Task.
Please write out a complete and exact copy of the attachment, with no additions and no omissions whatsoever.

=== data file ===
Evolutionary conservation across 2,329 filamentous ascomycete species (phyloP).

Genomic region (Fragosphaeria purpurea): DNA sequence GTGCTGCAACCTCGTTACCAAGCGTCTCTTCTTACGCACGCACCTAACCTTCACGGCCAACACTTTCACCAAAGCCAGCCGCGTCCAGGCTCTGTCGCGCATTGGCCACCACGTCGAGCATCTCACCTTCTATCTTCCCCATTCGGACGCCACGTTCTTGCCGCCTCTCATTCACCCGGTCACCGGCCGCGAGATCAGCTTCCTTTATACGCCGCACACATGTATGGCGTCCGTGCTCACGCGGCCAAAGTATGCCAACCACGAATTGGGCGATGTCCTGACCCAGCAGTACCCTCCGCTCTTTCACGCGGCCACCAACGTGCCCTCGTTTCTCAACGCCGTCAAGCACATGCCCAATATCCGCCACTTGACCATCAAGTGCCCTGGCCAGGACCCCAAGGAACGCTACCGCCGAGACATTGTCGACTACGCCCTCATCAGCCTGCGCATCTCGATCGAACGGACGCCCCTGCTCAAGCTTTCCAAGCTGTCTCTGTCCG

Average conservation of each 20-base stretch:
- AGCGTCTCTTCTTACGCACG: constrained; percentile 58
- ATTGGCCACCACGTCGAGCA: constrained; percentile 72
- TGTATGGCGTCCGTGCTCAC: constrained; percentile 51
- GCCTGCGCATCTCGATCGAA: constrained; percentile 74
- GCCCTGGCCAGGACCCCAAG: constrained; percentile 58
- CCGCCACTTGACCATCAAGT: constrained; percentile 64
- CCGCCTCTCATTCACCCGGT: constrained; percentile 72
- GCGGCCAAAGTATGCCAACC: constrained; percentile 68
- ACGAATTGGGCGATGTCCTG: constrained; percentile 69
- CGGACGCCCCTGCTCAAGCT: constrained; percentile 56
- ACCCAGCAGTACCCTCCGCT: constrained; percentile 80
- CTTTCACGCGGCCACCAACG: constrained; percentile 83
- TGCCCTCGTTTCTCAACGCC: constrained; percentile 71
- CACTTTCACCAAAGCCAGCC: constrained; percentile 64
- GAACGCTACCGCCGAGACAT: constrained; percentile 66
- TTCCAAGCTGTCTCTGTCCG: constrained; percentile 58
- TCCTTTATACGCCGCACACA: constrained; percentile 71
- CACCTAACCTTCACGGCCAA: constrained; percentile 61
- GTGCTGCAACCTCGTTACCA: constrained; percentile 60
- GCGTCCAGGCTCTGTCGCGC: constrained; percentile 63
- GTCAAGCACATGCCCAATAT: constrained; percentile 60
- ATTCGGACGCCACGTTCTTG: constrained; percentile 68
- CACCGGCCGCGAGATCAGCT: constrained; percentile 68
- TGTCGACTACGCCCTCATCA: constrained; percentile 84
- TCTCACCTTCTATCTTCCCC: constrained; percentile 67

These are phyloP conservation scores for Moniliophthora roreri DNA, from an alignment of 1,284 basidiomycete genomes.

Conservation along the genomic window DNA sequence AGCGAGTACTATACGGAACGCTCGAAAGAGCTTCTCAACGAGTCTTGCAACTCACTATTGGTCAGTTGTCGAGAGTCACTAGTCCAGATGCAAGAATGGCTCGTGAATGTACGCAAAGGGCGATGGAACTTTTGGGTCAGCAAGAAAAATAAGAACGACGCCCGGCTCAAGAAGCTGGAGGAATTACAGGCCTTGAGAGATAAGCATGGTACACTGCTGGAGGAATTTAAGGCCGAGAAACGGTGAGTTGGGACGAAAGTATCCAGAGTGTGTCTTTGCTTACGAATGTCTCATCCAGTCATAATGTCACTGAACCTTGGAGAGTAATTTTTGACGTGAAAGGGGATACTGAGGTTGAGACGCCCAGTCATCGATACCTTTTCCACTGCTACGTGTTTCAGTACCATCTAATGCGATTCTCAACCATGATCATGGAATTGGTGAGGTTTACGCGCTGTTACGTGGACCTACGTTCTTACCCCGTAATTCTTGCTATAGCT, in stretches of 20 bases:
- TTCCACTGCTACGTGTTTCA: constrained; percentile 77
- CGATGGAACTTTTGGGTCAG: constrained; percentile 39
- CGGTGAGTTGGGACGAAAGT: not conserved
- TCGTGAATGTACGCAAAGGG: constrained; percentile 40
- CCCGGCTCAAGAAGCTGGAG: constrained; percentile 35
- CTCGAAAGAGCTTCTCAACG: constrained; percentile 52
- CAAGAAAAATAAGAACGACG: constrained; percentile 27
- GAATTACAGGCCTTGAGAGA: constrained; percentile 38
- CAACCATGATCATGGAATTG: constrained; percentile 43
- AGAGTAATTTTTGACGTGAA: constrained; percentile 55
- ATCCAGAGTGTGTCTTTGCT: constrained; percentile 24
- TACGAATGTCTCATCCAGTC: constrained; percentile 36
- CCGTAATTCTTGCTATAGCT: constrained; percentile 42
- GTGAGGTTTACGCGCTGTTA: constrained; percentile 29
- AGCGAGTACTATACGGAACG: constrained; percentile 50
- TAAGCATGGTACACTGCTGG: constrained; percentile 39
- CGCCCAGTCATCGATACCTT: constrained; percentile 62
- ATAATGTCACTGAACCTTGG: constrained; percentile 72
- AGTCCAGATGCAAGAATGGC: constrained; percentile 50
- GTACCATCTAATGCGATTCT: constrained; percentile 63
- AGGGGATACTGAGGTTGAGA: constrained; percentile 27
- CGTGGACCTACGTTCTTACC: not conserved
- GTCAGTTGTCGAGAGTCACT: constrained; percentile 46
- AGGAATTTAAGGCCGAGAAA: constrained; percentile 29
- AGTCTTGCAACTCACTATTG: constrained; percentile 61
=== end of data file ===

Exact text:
Evolutionary conservation across 2,329 filamentous ascomycete species (phyloP).

Genomic region (Fragosphaeria purpurea): DNA sequence GTGCTGCAACCTCGTTACCAAGCGTCTCTTCTTACGCACGCACCTAACCTTCACGGCCAACACTTTCACCAAAGCCAGCCGCGTCCAGGCTCTGTCGCGCATTGGCCACCACGTCGAGCATCTCACCTTCTATCTTCCCCATTCGGACGCCACGTTCTTGCCGCCTCTCATTCACCCGGTCACCGGCCGCGAGATCAGCTTCCTTTATACGCCGCACACATGTATGGCGTCCGTGCTCACGCGGCCAAAGTATGCCAACCACGAATTGGGCGATGTCCTGACCCAGCAGTACCCTCCGCTCTTTCACGCGGCCACCAACGTGCCCTCGTTTCTCAACGCCGTCAAGCACATGCCCAATATCCGCCACTTGACCATCAAGTGCCCTGGCCAGGACCCCAAGGAACGCTACCGCCGAGACATTGTCGACTACGCCCTCATCAGCCTGCGCATCTCGATCGAACGGACGCCCCTGCTCAAGCTTTCCAAGCTGTCTCTGTCCG

Average conservation of each 20-base stretch:
- AGCGTCTCTTCTTACGCACG: constrained; percentile 58
- ATTGGCCACCACGTCGAGCA: constrained; percentile 72
- TGTATGGCGTCCGTGCTCAC: constrained; percentile 51
- GCCTGCGCATCTCGATCGAA: constrained; percentile 74
- GCCCTGGCCAGGACCCCAAG: constrained; percentile 58
- CCGCCACTTGACCATCAAGT: constrained; percentile 64
- CCGCCTCTCATTCACCCGGT: constrained; percentile 72
- GCGGCCAAAGTATGCCAACC: constrained; percentile 68
- ACGAATTGGGCGATGTCCTG: constrained; percentile 69
- CGGACGCCCCTGCTCAAGCT: constrained; percentile 56
- ACCCAGCAGTACCCTCCGCT: constrained; percentile 80
- CTTTCACGCGGCCACCAACG: constrained; percentile 83
- TGCCCTCGTTTCTCAACGCC: constrained; percentile 71
- CACTTTCACCAAAGCCAGCC: constrained; percentile 64
- GAACGCTACCGCCGAGACAT: constrained; percentile 66
- TTCCAAGCTGTCTCTGTCCG: constrained; percentile 58
- TCCTTTATACGCCGCACACA: constrained; percentile 71
- CACCTAACCTTCACGGCCAA: constrained; percentile 61
- GTGCTGCAACCTCGTTACCA: constrained; percentile 60
- GCGTCCAGGCTCTGTCGCGC: constrained; percentile 63
- GTCAAGCACATGCCCAATAT: constrained; percentile 60
- ATTCGGACGCCACGTTCTTG: constrained; percentile 68
- CACCGGCCGCGAGATCAGCT: constrained; percentile 68
- TGTCGACTACGCCCTCATCA: constrained; percentile 84
- TCTCACCTTCTATCTTCCCC: constrained; percentile 67

These are phyloP conservation scores for Moniliophthora roreri DNA, from an alignment of 1,284 basidiomycete genomes.

Conservation along the genomic window DNA sequence AGCGAGTACTATACGGAACGCTCGAAAGAGCTTCTCAACGAGTCTTGCAACTCACTATTGGTCAGTTGTCGAGAGTCACTAGTCCAGATGCAAGAATGGCTCGTGAATGTACGCAAAGGGCGATGGAACTTTTGGGTCAGCAAGAAAAATAAGAACGACGCCCGGCTCAAGAAGCTGGAGGAATTACAGGCCTTGAGAGATAAGCATGGTACACTGCTGGAGGAATTTAAGGCCGAGAAACGGTGAGTTGGGACGAAAGTATCCAGAGTGTGTCTTTGCTTACGAATGTCTCATCCAGTCATAATGTCACTGAACCTTGGAGAGTAATTTTTGACGTGAAAGGGGATACTGAGGTTGAGACGCCCAGTCATCGATACCTTTTCCACTGCTACGTGTTTCAGTACCATCTAATGCGATTCTCAACCATGATCATGGAATTGGTGAGGTTTACGCGCTGTTACGTGGACCTACGTTCTTACCCCGTAATTCTTGCTATAGCT, in stretches of 20 bases:
- TTCCACTGCTACGTGTTTCA: constrained; percentile 77
- CGATGGAACTTTTGGGTCAG: constrained; percentile 39
- CGGTGAGTTGGGACGAAAGT: not conserved
- TCGTGAATGTACGCAAAGGG: constrained; percentile 40
- CCCGGCTCAAGAAGCTGGAG: constrained; percentile 35
- CTCGAAAGAGCTTCTCAACG: constrained; percentile 52
- CAAGAAAAATAAGAACGACG: constrained; percentile 27
- GAATTACAGGCCTTGAGAGA: constrained; percentile 38
- CAACCATGATCATGGAATTG: constrained; percentile 43
- AGAGTAATTTTTGACGTGAA: constrained; percentile 55
- ATCCAGAGTGTGTCTTTGCT: constrained; percentile 24
- TACGAATGTCTCATCCAGTC: constrained; percentile 36
- CCGTAATTCTTGCTATAGCT: constrained; percentile 42
- GTGAGGTTTACGCGCTGTTA: constrained; percentile 29
- AGCGAGTACTATACGGAACG: constrained; percentile 50
- TAAGCATGGTACACTGCTGG: constrained; percentile 39
- CGCCCAGTCATCGATACCTT: constrained; percentile 62
- ATAATGTCACTGAACCTTGG: constrained; percentile 72
- AGTCCAGATGCAAGAATGGC: constrained; percentile 50
- GTACCATCTAATGCGATTCT: constrained; percentile 63
- AGGGGATACTGAGGTTGAGA: constrained; percentile 27
- CGTGGACCTACGTTCTTACC: not conserved
- GTCAGTTGTCGAGAGTCACT: constrained; percentile 46
- AGGAATTTAAGGCCGAGAAA: constrained; percentile 29
- AGTCTTGCAACTCACTATTG: constrained; percentile 61